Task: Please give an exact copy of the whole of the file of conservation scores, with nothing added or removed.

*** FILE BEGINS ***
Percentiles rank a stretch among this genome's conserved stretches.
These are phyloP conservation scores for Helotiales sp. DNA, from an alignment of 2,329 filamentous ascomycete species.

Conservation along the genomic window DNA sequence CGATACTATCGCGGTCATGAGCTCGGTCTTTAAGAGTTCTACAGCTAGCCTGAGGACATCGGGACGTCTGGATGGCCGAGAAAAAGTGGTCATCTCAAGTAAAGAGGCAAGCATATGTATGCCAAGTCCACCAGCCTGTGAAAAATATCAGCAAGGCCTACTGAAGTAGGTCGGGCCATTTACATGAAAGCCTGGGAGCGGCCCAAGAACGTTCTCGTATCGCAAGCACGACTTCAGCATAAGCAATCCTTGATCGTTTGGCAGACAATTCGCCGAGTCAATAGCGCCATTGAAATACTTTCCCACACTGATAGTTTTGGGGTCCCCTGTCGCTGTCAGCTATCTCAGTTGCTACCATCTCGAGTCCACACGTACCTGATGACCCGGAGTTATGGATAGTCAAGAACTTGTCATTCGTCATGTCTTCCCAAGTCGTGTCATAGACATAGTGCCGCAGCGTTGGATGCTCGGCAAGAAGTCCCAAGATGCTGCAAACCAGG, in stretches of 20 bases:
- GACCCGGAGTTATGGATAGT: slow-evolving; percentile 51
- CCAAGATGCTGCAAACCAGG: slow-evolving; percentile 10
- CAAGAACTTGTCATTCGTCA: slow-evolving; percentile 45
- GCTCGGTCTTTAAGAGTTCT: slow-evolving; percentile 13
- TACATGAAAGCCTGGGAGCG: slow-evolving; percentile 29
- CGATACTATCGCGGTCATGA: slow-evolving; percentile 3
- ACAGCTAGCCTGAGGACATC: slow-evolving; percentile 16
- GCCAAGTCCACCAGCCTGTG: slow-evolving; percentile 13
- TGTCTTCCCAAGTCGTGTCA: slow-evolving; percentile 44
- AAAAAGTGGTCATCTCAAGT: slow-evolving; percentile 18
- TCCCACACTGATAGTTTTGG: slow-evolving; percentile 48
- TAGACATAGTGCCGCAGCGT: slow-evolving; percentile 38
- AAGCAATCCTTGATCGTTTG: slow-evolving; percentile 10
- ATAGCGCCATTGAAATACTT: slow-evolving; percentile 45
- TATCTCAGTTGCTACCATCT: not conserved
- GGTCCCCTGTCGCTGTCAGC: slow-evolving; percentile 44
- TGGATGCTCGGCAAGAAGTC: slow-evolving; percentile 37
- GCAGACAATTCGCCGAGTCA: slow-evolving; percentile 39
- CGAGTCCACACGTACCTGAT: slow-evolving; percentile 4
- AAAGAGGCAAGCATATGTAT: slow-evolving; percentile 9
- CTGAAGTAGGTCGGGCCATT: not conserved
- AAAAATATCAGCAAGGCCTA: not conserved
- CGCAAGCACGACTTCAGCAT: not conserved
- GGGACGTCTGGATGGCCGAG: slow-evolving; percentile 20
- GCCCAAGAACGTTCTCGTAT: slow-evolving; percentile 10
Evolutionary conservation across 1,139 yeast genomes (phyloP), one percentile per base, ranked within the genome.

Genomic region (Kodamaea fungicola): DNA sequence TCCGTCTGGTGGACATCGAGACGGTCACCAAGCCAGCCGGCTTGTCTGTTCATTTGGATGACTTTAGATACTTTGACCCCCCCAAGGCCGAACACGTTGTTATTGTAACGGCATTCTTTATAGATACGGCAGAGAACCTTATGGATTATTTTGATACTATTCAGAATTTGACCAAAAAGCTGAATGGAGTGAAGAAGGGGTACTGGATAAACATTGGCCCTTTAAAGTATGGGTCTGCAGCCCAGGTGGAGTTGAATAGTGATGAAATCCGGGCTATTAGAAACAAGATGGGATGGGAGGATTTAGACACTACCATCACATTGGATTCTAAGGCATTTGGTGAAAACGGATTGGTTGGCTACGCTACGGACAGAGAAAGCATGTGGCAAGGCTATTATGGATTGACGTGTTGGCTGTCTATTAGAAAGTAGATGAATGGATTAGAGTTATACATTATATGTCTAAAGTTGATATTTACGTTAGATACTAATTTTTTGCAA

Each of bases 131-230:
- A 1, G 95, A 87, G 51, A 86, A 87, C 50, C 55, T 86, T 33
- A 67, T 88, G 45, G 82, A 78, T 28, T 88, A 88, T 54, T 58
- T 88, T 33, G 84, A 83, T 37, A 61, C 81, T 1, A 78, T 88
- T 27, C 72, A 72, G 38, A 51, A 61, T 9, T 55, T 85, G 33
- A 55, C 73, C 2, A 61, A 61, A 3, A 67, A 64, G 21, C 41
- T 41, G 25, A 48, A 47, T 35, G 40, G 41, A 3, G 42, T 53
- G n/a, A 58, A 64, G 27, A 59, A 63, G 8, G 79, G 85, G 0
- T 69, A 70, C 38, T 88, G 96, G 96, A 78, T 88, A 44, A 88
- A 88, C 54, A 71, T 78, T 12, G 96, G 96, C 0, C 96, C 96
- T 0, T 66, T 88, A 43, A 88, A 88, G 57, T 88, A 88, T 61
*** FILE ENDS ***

Percentiles rank a stretch among this genome's conserved stretches.
These are phyloP conservation scores for Helotiales sp. DNA, from an alignment of 2,329 filamentous ascomycete species.

Conservation along the genomic window DNA sequence CGATACTATCGCGGTCATGAGCTCGGTCTTTAAGAGTTCTACAGCTAGCCTGAGGACATCGGGACGTCTGGATGGCCGAGAAAAAGTGGTCATCTCAAGTAAAGAGGCAAGCATATGTATGCCAAGTCCACCAGCCTGTGAAAAATATCAGCAAGGCCTACTGAAGTAGGTCGGGCCATTTACATGAAAGCCTGGGAGCGGCCCAAGAACGTTCTCGTATCGCAAGCACGACTTCAGCATAAGCAATCCTTGATCGTTTGGCAGACAATTCGCCGAGTCAATAGCGCCATTGAAATACTTTCCCACACTGATAGTTTTGGGGTCCCCTGTCGCTGTCAGCTATCTCAGTTGCTACCATCTCGAGTCCACACGTACCTGATGACCCGGAGTTATGGATAGTCAAGAACTTGTCATTCGTCATGTCTTCCCAAGTCGTGTCATAGACATAGTGCCGCAGCGTTGGATGCTCGGCAAGAAGTCCCAAGATGCTGCAAACCAGG, in stretches of 20 bases:
- GACCCGGAGTTATGGATAGT: slow-evolving; percentile 51
- CCAAGATGCTGCAAACCAGG: slow-evolving; percentile 10
- CAAGAACTTGTCATTCGTCA: slow-evolving; percentile 45
- GCTCGGTCTTTAAGAGTTCT: slow-evolving; percentile 13
- TACATGAAAGCCTGGGAGCG: slow-evolving; percentile 29
- CGATACTATCGCGGTCATGA: slow-evolving; percentile 3
- ACAGCTAGCCTGAGGACATC: slow-evolving; percentile 16
- GCCAAGTCCACCAGCCTGTG: slow-evolving; percentile 13
- TGTCTTCCCAAGTCGTGTCA: slow-evolving; percentile 44
- AAAAAGTGGTCATCTCAAGT: slow-evolving; percentile 18
- TCCCACACTGATAGTTTTGG: slow-evolving; percentile 48
- TAGACATAGTGCCGCAGCGT: slow-evolving; percentile 38
- AAGCAATCCTTGATCGTTTG: slow-evolving; percentile 10
- ATAGCGCCATTGAAATACTT: slow-evolving; percentile 45
- TATCTCAGTTGCTACCATCT: not conserved
- GGTCCCCTGTCGCTGTCAGC: slow-evolving; percentile 44
- TGGATGCTCGGCAAGAAGTC: slow-evolving; percentile 37
- GCAGACAATTCGCCGAGTCA: slow-evolving; percentile 39
- CGAGTCCACACGTACCTGAT: slow-evolving; percentile 4
- AAAGAGGCAAGCATATGTAT: slow-evolving; percentile 9
- CTGAAGTAGGTCGGGCCATT: not conserved
- AAAAATATCAGCAAGGCCTA: not conserved
- CGCAAGCACGACTTCAGCAT: not conserved
- GGGACGTCTGGATGGCCGAG: slow-evolving; percentile 20
- GCCCAAGAACGTTCTCGTAT: slow-evolving; percentile 10
Evolutionary conservation across 1,139 yeast genomes (phyloP), one percentile per base, ranked within the genome.

Genomic region (Kodamaea fungicola): DNA sequence TCCGTCTGGTGGACATCGAGACGGTCACCAAGCCAGCCGGCTTGTCTGTTCATTTGGATGACTTTAGATACTTTGACCCCCCCAAGGCCGAACACGTTGTTATTGTAACGGCATTCTTTATAGATACGGCAGAGAACCTTATGGATTATTTTGATACTATTCAGAATTTGACCAAAAAGCTGAATGGAGTGAAGAAGGGGTACTGGATAAACATTGGCCCTTTAAAGTATGGGTCTGCAGCCCAGGTGGAGTTGAATAGTGATGAAATCCGGGCTATTAGAAACAAGATGGGATGGGAGGATTTAGACACTACCATCACATTGGATTCTAAGGCATTTGGTGAAAACGGATTGGTTGGCTACGCTACGGACAGAGAAAGCATGTGGCAAGGCTATTATGGATTGACGTGTTGGCTGTCTATTAGAAAGTAGATGAATGGATTAGAGTTATACATTATATGTCTAAAGTTGATATTTACGTTAGATACTAATTTTTTGCAA

Each of bases 131-230:
- A 1, G 95, A 87, G 51, A 86, A 87, C 50, C 55, T 86, T 33
- A 67, T 88, G 45, G 82, A 78, T 28, T 88, A 88, T 54, T 58
- T 88, T 33, G 84, A 83, T 37, A 61, C 81, T 1, A 78, T 88
- T 27, C 72, A 72, G 38, A 51, A 61, T 9, T 55, T 85, G 33
- A 55, C 73, C 2, A 61, A 61, A 3, A 67, A 64, G 21, C 41
- T 41, G 25, A 48, A 47, T 35, G 40, G 41, A 3, G 42, T 53
- G n/a, A 58, A 64, G 27, A 59, A 63, G 8, G 79, G 85, G 0
- T 69, A 70, C 38, T 88, G 96, G 96, A 78, T 88, A 44, A 88
- A 88, C 54, A 71, T 78, T 12, G 96, G 96, C 0, C 96, C 96
- T 0, T 66, T 88, A 43, A 88, A 88, G 57, T 88, A 88, T 61